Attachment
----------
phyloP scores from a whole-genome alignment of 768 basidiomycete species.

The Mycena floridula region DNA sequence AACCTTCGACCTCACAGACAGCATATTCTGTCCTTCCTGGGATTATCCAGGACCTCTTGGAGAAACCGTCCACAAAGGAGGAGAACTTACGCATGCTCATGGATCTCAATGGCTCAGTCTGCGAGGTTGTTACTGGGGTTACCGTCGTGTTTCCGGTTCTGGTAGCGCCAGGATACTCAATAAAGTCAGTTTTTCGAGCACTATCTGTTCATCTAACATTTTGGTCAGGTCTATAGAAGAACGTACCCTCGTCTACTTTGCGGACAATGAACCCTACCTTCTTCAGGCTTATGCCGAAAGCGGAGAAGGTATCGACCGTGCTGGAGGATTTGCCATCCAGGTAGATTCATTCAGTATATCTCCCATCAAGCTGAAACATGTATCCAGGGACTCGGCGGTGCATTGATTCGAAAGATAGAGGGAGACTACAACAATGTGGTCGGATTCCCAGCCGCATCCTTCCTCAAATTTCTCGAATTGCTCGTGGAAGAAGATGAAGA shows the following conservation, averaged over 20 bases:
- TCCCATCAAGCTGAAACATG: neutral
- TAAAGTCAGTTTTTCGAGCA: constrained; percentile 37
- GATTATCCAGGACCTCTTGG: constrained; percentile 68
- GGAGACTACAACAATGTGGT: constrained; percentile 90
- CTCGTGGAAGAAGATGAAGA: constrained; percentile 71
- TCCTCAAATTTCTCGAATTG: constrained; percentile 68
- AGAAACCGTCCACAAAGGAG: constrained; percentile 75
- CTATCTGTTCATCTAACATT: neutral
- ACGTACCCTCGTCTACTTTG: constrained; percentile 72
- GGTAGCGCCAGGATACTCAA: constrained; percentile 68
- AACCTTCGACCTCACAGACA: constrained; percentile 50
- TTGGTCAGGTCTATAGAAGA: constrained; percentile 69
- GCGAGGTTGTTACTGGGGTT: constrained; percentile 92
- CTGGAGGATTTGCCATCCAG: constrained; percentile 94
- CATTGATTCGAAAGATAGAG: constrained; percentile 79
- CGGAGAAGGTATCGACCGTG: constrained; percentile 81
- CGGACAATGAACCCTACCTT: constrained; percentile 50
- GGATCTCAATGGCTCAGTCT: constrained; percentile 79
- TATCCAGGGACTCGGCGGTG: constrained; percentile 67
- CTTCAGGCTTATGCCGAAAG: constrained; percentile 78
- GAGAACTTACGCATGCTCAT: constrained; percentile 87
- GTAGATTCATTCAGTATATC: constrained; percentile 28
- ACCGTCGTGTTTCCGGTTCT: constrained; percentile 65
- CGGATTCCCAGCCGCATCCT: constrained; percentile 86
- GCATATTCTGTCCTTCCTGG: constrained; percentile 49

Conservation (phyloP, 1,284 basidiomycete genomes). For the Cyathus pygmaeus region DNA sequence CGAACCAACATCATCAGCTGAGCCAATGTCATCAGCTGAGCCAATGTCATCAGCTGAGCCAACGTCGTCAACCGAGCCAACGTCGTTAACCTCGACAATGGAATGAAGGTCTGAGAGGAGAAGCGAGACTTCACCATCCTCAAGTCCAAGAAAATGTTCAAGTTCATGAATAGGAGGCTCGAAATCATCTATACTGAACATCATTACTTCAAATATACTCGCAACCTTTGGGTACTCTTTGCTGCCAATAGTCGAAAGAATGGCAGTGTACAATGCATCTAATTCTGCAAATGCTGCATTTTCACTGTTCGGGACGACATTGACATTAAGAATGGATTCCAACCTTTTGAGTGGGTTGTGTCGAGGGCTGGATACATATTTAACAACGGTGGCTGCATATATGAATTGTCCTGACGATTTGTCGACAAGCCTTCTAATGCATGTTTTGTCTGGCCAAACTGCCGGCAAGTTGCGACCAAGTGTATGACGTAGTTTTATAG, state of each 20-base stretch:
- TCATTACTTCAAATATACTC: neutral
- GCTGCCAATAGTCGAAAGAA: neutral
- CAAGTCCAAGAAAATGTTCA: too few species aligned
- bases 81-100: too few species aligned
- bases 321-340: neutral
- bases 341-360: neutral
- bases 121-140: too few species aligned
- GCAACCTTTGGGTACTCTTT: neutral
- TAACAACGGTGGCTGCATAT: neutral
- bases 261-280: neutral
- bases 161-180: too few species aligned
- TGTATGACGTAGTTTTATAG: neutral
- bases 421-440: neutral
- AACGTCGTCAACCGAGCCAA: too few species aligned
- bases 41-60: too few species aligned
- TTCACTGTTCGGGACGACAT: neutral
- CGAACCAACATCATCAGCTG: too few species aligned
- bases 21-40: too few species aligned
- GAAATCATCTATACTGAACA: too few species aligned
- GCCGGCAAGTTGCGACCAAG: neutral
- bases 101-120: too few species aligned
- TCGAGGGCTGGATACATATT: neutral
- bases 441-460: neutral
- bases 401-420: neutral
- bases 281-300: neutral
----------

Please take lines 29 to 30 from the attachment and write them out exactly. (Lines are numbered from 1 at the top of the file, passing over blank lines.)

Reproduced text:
- TCATTACTTCAAATATACTC: neutral
- GCTGCCAATAGTCGAAAGAA: neutral